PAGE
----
KAWARTHA LAKES-Boo and Gerdie were neurological test monkeys before finding their way to Story Book Farm near Manilla.
“Boo and Gerdie were used in some research at a University and their people that took care of them, the vet techs and the graduate students, wanted them to be retired so they contacted us and we said we would accept them and they were successfully retired,” Animal Care Manager at Story Book Farm, Kim Meehan told Kawartha 411.
The farm, near Manilla, became known after the Darwin the Monkey saga a few years ago but it is home to 18 primates today. Animals that otherwise would may not be alive today. “It’s the only life they have. If we weren’t here they wouldn’t be alive probably, for a lot of them, it’s the end of the road, ” according to Meehan.
Meehan has a Degree in Zoology from Guelph University. She worked at the Toronto Zoo for 20 years before coming to Story Book Farm. Her interest in Monkeys started when she was a little girl. ” I’ve always liked monkeys since I was a little girl. I had a stuffed spider monkey as a little girl, I used to take it everywhere with me. Some people are just born that way.” she says with a laugh.
Meehan says while all of the animals at the farm have sad stories she likes to focus on a storybook ending. Cheeko is one of those happy endings. ” Sometimes people who have primates as pets don’t really know what they are doing,” she says. Cheeko was in a greenhouse and had four items in his diet, one was peanut butter, one was eggs and two theories that weren’t particularly monkey friendly so he had a lot of dental disease.” Meehan found Cheeko a dentist in Little Britain and the transformation was unbelievable. ” She did surgery and removed ten teeth. Since then he’s a different monkey. He’s very active and engaged with people, his hair has grown back and he’s enjoying a much happier life.”
Story Book Farm is a registered charity and relies on donations to stay afloat. Thats where COACT KL comes in. COACT stands for Collaborative Action Kawartha Lakes. Co-Founder Patricia Sheppard says their goal is to help rural non-profits be successful. ” We provide resources, support and collaboration for non-profits, especially rurals.” And especially smaller organizations. “Smaller groups who need help, who need a bigger voice who want to make a larger impact.” says Sheppard. She says the changing landscape and the aging population are all things that make it more difficult for a rural non-profits. “We have a graphic designer, we have a promotional and marketing department and we also have our collaborative events and our charitable programming.”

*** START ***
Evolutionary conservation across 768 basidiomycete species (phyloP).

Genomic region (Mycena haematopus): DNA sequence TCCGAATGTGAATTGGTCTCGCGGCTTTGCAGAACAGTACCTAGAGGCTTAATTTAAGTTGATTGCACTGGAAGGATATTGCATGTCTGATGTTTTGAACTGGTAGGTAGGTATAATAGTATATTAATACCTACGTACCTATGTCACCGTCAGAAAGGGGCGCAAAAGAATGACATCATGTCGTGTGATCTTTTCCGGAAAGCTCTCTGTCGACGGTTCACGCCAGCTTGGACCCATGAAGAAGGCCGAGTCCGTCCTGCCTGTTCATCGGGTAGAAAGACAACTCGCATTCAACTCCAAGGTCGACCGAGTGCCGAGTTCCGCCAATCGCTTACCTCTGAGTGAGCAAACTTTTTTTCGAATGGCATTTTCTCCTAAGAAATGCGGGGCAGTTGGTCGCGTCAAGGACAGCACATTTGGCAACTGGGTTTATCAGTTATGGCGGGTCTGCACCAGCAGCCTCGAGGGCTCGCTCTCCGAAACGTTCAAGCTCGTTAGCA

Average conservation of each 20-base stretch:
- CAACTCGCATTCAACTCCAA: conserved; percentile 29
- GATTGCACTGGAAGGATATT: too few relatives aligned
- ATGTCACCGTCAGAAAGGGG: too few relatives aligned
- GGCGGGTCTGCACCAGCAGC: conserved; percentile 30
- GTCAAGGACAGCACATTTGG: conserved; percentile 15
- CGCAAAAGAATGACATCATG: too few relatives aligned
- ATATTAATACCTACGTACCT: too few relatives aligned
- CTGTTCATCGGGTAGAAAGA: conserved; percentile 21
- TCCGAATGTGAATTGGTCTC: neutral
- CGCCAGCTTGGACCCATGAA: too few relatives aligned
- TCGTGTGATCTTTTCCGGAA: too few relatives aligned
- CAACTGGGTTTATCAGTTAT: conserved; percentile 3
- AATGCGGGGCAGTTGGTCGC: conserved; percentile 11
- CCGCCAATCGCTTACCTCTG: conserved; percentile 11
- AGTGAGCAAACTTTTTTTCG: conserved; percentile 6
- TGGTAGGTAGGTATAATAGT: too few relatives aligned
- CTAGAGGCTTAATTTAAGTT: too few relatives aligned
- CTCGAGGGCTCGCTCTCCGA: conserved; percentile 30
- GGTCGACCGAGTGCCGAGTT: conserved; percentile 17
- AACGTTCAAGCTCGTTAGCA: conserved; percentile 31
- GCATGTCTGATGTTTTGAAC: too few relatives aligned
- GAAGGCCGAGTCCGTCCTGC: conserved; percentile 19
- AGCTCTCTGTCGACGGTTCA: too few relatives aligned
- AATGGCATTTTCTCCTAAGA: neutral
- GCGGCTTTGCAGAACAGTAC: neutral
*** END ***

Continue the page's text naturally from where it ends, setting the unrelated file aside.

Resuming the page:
“We are working with nursing homes, and we are doing some craft based therapy programs.” says Carolyn Carter, Co-Founder COACT. We go into a spot every one or two weeks and we do some art that is also increases their dexterity makes them feel better and in order to support that we have events coming up where you can build a barn board.” It’s similar to the paint parties. All of the profit goes back to buying supplies for the seniors crafts. The hope it can be eventually used across Canada.
Another program they are working on is called “Forgotten Skills” pairing up older residents with young people to learn long lost arts. Things such as cursive writing, pickling and seeing etc. “I was in a local school and I found out that sewing isn’t taught anymore and I was shocked.” she says. “The students were telling me they want to learn how to sew.”
Every grouping is a pairing with a younger person and an older person and together they develop a list or a goal list of what they want to work on and together they learn.” And that becomes something that other non profits could take on.
Story Book farm recently spent about $40,000 on renovations. Meehan says fundraising is challenging. ” It’s a very big challenge to keep going because we are solely relying on donations from the public as well as some of our board of directors.”
They also have an artist at Story Book who’s works are in demand and help raise money. Pockets Warhol paints under the guidance of one of the volunteers at the Sanctuary and his works are sold in the gift shop gallery.
COACT is helping out with a new graphic design for their T-shirts and working on some new programs. It costs $5,000 to $10,000 a year just to keep the doors open.
Wannabe movie star Mr Jenkins also calls Story Book home. “Mr Jenkins was trained to pick up a telephone for a commercial, unfortunately he was not that cooperative and didn’t do the shoot when it was required so they decided they didn’t want to keep him anymore so they put him up for auction and our founder acquired him.”
And he lived happily ever after!
For more information click here: http://www.storybookmonkeys.org/default.htm
Click here for more information on COACT KL http://www.coactkl.org/home.html